Looked at simply, a car's air intake and exhaust system isn't very different from a musical instrument — for their LFA supercar, Lexus hired Yamaha's musical instrument division to tune their engine. John Hopkins, the floor manager at Noyzboyz, describes how the shop will take customers into the garage, jack their car up and let them see the work they'll have to do, and even do a free "test fit" of a muffler system to let them hear what they'll get.

It's a courtesy Hopkins says is actually essential for customer satisfaction: "Some cars you can only be in them for a half hour or so and your head is ringing." There is, of course, a physical aesthetic to their work, though, and Hopkins shows me shelves of mufflers fitted with different shapes of exhaust pipes or "tips," which he describes as the "jewellery" of the outtake system.

Muffler on display at NoyzBoyz

It all sounds about as green as a smelting oven, but John says that they try to recycle parts as often as they can to save customers money, and insists that improving your car's intake and exhaust can help both performance and fuel economy. He also says that they've done work on hybrids, which might run green part of the time, but still have an exhaust system for their gasoline assist engines.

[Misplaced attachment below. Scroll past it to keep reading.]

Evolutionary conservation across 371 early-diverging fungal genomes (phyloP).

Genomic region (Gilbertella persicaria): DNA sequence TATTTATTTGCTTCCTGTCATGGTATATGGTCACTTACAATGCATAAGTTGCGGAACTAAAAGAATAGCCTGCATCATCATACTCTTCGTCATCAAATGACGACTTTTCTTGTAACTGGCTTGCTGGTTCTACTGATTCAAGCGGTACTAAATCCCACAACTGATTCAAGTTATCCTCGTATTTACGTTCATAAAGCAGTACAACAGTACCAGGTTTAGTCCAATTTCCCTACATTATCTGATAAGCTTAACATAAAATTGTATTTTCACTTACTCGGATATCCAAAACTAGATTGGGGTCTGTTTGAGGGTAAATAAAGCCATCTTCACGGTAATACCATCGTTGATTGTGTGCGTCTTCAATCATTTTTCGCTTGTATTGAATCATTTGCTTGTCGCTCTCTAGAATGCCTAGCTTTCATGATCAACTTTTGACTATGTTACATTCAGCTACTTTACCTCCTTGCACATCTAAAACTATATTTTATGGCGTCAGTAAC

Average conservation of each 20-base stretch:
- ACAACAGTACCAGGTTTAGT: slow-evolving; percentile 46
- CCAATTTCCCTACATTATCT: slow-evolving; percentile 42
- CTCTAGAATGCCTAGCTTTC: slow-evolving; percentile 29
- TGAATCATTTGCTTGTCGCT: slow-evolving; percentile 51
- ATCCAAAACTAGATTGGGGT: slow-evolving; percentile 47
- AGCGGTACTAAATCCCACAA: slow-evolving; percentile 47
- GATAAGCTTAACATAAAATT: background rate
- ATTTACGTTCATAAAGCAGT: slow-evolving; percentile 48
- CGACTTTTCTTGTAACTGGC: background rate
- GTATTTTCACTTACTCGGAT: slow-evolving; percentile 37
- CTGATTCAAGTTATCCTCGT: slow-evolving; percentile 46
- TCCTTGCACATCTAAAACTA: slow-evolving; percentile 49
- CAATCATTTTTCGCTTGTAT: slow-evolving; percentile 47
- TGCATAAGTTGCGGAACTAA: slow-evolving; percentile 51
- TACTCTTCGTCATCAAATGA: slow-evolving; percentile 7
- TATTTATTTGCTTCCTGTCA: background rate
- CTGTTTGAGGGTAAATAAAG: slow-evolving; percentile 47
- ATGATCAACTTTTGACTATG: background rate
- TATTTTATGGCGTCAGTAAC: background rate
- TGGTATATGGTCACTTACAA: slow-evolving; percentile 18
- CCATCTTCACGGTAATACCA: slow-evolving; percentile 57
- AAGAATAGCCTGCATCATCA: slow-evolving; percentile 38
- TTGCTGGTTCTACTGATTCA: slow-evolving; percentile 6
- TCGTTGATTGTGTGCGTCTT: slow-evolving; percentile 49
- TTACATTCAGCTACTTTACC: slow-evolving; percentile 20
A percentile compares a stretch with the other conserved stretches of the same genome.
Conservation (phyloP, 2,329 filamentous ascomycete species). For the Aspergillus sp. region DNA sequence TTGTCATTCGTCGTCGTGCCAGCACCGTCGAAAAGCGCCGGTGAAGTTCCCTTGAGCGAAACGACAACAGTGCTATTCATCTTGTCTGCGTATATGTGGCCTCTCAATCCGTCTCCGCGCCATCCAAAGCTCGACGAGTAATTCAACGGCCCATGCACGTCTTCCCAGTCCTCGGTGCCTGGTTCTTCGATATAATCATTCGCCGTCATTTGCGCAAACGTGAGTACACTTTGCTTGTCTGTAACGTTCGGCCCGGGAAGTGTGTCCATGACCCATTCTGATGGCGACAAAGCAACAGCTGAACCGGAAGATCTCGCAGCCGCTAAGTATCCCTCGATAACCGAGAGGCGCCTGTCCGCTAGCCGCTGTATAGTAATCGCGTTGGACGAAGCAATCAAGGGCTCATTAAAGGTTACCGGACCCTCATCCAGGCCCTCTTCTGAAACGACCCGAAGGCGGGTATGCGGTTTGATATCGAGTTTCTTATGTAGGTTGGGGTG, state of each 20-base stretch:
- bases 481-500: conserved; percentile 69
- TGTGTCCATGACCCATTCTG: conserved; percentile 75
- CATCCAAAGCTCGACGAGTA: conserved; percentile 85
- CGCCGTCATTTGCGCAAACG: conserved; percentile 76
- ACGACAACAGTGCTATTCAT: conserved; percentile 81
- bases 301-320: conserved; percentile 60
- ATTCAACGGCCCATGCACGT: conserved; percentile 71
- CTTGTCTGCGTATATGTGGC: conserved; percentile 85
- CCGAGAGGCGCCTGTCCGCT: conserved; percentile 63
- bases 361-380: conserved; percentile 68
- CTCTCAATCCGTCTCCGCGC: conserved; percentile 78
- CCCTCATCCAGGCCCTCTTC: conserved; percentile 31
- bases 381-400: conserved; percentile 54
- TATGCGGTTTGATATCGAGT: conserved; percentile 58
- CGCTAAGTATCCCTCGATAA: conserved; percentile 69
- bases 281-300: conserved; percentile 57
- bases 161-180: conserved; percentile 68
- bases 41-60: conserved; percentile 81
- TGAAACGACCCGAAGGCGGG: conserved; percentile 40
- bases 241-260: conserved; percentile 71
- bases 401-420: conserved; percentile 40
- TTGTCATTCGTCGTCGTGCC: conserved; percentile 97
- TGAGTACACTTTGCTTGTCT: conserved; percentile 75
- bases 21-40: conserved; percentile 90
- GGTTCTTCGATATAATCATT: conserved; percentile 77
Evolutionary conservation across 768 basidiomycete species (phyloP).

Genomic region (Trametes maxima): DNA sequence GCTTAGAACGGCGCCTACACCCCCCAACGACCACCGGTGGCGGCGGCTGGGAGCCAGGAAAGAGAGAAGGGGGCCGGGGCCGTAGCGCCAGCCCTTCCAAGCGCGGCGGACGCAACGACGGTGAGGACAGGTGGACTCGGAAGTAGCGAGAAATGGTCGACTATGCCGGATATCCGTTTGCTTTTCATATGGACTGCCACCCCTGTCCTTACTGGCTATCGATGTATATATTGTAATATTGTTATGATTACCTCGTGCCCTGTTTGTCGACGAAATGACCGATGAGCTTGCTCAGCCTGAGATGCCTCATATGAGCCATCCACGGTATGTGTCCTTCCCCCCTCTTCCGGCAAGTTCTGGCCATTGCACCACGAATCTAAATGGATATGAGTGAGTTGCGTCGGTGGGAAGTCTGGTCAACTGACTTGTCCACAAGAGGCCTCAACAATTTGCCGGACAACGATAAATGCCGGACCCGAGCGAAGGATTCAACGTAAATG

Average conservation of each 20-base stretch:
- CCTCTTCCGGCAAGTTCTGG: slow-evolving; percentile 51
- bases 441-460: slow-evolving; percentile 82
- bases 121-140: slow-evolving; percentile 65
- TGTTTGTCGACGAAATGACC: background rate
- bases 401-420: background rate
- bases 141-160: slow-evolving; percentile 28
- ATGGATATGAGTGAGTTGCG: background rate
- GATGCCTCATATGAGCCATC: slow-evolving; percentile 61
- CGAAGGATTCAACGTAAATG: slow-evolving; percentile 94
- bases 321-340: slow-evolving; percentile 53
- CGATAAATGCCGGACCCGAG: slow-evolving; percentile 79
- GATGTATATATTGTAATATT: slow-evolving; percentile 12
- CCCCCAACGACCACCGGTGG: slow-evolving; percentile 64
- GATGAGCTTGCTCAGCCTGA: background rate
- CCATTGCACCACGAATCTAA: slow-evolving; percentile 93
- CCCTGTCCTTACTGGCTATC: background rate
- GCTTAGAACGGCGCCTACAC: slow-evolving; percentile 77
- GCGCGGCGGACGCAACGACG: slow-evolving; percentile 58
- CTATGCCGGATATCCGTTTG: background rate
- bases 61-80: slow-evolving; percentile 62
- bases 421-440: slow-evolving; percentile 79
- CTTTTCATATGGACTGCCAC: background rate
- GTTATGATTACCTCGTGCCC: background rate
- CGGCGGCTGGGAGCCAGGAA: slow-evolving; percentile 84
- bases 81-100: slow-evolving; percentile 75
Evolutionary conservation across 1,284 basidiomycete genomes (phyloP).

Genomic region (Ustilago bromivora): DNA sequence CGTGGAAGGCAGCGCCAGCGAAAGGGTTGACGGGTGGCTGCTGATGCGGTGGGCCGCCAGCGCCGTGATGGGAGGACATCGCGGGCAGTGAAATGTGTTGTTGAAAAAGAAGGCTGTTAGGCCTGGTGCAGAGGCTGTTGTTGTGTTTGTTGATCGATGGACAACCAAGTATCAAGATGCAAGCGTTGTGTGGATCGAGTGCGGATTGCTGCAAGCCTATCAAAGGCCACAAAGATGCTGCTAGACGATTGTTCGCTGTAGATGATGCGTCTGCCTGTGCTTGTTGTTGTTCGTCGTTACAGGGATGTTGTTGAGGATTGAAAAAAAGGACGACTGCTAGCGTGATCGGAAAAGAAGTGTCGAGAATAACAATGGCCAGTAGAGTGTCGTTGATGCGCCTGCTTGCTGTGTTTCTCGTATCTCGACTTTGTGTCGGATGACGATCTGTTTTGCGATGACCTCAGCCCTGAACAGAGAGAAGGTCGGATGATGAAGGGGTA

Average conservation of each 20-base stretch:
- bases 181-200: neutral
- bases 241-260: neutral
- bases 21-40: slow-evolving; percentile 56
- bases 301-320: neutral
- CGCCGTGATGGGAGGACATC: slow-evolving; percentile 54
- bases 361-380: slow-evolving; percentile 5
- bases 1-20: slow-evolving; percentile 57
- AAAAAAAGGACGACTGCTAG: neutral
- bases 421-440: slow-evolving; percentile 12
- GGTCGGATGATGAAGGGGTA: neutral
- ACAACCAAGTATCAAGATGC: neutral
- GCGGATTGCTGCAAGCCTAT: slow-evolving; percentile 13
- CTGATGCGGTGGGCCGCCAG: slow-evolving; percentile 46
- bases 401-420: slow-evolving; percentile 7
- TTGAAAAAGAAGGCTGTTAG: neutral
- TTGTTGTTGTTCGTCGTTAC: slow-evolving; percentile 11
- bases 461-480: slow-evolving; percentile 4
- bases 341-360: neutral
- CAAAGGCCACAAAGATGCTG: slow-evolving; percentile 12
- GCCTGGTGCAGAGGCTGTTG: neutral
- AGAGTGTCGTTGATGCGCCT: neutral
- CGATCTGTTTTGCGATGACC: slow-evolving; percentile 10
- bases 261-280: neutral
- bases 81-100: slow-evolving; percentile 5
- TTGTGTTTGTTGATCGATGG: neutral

The cost can run from a few hundred dollars for a new muffler up to $16,000 for a supercharged system, but like Harry at TeamSLS, John insists that you should never let an amateur or well-intentioned friend do the work for you. John says he's seen mufflers held on with bungee cords, aluminum tape and muffler cement, while Harry says that, with the complicated electronics in new cars, you absolutely need a 310k certified electrician to make sure your starter or GPS is wired into the right power supply. And since there are a lot of dodgy parts suppliers out there, working from unlicensed factories all over the world, Harry adds a bit of advice that will make sure you never go wrong: "Buy American."

Custom car photos courtesy TeamSLS.

A big thanks to the 2012 Chevrolet Sonic for sponsoring the blood, sweat, tears and elbow grease that went into writing this post.